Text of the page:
“The post meeting is really critical and this is where a lot of people fall down. You don’t reinforce the materials that you worked so hard to get across during the sales meeting. How are you going to reinforce the key lessons and the key objectives that you set forth in the meeting?
“We do it via what we call Flash Drills. These are notifications on your mobile devices. It takes about a minute a day. Sellers read a notification or take a quick quiz to reinforce those key components that you want people to remember.
“The second component of reinforcement is taking all that great content that you created pre-meeting or during the meeting, breaking it up into bite-sized chunks, and having it referenceable in a library format that’s easy to find. Salespeople are going to want to go back and reference that content in the coming weeks and months, at the moment of need when they’re in the middle of a deal.”
What’s your advice for organizations kicking off 2021?
George: “My advice for organizations kicking off 2021 is, number one, get some buy in from the sales team as to what they want in the meeting and balance that with what you, as the sales leader, want to get across to the team. That way, they feel like they’re involved in the meeting.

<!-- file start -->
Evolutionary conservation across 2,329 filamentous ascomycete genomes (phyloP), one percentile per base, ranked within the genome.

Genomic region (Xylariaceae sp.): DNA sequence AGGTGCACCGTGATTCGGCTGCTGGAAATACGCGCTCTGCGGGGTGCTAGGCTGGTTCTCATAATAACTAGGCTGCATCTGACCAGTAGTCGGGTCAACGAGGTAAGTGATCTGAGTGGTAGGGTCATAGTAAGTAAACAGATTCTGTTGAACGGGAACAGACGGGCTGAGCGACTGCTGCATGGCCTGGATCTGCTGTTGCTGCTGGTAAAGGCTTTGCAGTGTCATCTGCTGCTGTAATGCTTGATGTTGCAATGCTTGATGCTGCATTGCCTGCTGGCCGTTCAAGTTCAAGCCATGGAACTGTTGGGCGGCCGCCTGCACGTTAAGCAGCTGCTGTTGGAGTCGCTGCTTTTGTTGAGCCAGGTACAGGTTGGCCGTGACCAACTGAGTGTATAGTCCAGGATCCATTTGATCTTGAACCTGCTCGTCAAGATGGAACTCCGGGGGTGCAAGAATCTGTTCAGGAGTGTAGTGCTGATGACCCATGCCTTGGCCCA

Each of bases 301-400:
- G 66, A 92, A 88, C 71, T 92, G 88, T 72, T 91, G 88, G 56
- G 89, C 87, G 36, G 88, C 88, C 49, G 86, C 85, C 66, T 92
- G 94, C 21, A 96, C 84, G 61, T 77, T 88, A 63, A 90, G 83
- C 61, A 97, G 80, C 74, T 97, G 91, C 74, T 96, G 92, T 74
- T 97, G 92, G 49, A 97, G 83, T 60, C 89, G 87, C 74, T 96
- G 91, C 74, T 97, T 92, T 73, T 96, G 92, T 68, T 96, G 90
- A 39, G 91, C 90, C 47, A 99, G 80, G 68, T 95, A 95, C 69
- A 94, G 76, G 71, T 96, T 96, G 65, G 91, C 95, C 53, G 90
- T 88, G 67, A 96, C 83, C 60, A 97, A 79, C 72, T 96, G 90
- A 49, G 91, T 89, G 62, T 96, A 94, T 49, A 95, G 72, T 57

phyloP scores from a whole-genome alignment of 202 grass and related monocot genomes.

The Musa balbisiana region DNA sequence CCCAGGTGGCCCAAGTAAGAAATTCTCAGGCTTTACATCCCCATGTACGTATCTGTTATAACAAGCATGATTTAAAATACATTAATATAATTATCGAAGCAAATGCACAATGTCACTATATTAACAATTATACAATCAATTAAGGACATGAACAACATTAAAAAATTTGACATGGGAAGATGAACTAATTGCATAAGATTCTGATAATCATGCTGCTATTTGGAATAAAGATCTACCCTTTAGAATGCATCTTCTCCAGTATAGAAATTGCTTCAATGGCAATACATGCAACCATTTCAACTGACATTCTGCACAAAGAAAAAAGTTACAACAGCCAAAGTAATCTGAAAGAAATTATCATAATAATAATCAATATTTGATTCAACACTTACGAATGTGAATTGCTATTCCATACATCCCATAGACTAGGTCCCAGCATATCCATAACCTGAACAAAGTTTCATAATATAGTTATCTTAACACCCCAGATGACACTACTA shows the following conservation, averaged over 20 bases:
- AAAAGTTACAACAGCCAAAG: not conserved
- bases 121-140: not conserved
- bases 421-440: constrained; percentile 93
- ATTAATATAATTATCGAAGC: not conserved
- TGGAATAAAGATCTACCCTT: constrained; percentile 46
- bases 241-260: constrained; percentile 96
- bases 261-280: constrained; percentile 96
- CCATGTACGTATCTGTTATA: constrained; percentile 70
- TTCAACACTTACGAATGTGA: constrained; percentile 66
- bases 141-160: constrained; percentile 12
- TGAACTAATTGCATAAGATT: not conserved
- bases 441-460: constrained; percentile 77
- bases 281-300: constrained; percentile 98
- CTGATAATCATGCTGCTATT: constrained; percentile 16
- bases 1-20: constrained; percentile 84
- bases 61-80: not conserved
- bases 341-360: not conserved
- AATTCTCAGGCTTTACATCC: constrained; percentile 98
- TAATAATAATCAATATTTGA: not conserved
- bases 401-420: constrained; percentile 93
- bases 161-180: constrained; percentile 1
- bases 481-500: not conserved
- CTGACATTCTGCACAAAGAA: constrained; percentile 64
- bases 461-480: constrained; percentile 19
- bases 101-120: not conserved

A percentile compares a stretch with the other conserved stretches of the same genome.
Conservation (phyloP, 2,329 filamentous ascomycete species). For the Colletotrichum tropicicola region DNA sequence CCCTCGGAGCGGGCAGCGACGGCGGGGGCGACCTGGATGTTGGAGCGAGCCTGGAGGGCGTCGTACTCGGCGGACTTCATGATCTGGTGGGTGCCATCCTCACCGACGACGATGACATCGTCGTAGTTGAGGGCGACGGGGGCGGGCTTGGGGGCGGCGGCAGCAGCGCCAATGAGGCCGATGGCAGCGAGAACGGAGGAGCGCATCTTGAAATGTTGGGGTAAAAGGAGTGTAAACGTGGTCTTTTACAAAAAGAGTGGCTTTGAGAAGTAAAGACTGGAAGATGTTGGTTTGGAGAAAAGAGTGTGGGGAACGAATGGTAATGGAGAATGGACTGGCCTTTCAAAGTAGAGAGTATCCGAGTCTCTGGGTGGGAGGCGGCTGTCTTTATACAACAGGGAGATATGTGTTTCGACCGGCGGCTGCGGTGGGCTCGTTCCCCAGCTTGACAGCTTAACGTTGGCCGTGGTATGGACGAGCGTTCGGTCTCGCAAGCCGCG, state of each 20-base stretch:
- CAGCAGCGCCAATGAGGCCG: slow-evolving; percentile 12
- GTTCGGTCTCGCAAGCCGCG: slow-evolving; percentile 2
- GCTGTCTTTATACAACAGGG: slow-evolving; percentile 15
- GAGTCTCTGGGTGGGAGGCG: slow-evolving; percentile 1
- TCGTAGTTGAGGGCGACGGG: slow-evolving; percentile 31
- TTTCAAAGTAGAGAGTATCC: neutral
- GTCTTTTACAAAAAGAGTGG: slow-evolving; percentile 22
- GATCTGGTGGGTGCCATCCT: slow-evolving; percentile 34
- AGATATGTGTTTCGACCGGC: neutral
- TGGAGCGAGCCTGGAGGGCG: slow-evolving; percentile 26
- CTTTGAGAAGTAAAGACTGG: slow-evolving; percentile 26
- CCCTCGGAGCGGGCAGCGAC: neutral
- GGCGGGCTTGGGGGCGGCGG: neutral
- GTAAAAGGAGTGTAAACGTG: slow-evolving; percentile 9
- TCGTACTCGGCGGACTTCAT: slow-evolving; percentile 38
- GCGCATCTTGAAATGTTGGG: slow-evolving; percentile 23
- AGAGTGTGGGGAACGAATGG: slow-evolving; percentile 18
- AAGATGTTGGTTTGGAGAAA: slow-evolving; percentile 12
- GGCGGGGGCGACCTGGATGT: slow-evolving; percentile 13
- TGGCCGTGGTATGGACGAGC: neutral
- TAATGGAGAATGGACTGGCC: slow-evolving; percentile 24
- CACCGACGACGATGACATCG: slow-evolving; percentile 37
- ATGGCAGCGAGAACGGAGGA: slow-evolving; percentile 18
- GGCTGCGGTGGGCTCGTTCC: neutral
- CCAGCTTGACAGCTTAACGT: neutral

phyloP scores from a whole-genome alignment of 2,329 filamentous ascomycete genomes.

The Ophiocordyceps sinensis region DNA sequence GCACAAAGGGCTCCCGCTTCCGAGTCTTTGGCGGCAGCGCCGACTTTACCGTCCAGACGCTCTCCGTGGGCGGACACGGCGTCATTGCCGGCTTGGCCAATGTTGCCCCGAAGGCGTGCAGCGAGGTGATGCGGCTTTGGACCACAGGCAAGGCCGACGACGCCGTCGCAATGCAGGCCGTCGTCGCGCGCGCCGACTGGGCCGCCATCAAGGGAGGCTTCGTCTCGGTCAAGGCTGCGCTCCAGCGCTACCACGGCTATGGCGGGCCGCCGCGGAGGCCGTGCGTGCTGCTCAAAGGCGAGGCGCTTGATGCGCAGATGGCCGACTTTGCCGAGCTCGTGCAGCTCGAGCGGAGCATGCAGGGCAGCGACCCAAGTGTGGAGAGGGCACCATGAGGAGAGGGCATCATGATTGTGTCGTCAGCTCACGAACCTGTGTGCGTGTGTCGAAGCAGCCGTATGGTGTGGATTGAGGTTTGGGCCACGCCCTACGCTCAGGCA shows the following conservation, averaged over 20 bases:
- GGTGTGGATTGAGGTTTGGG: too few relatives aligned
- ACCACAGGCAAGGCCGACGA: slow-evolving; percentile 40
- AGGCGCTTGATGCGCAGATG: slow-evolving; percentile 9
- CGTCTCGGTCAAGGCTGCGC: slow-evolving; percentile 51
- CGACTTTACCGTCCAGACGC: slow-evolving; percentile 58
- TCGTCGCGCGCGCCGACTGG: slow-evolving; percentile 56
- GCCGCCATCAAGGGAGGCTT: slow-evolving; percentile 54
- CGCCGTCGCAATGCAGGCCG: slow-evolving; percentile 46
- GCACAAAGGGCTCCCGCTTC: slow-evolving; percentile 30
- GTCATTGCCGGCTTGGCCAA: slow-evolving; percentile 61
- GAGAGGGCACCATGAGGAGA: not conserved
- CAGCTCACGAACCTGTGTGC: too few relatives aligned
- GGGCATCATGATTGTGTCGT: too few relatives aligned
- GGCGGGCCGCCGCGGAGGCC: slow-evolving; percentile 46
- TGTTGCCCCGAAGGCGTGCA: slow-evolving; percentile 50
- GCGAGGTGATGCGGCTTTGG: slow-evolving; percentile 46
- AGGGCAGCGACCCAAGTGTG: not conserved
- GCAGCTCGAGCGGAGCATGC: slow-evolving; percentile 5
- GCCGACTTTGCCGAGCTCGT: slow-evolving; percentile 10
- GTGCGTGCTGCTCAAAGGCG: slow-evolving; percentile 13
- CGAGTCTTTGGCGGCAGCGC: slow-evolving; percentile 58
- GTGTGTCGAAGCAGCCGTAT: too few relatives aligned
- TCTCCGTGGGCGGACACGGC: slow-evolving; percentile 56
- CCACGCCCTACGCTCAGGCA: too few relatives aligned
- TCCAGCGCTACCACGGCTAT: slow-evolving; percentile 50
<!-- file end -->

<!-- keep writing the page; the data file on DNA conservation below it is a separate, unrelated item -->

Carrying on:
“Second is to drive some energy and excitement in the weeks prior to the meeting. If there’s a bit of a build up and there’s a lot of excitement, when that week or days come, people are really excited about it because you are setting the strategy and the direction for the entire year so it’s super important.
“Do some of the meeting pre-recorded and not live. Save the live section for recognition, setting your direction, and your best speakers. You want your best speakers to be live.
“If you’re going to have pre-recorded and/or live sessions, make sure your presenters practice and are ready to deliver that content. There’s nothing worse than you, as a sales leader, thinking that your presenter is going to be money and then they show up and they don’t meet expectations.
“Another key component is reinforcement after the meeting—making sure that you’re capturing all that great material that you worked hard to put together, and breaking that up into accessible, bite-sized chunks so your team can reference it after the sales meeting when they need it.
“Sales kickoffs are so exciting. Everybody loves them. So put the work into it. It’ll pay dividends. Good luck. Go get ‘em!”
Watch the complete interview How to Run a Virtual Sales Kickoff to learn more from Allego’s CRO George Donovan.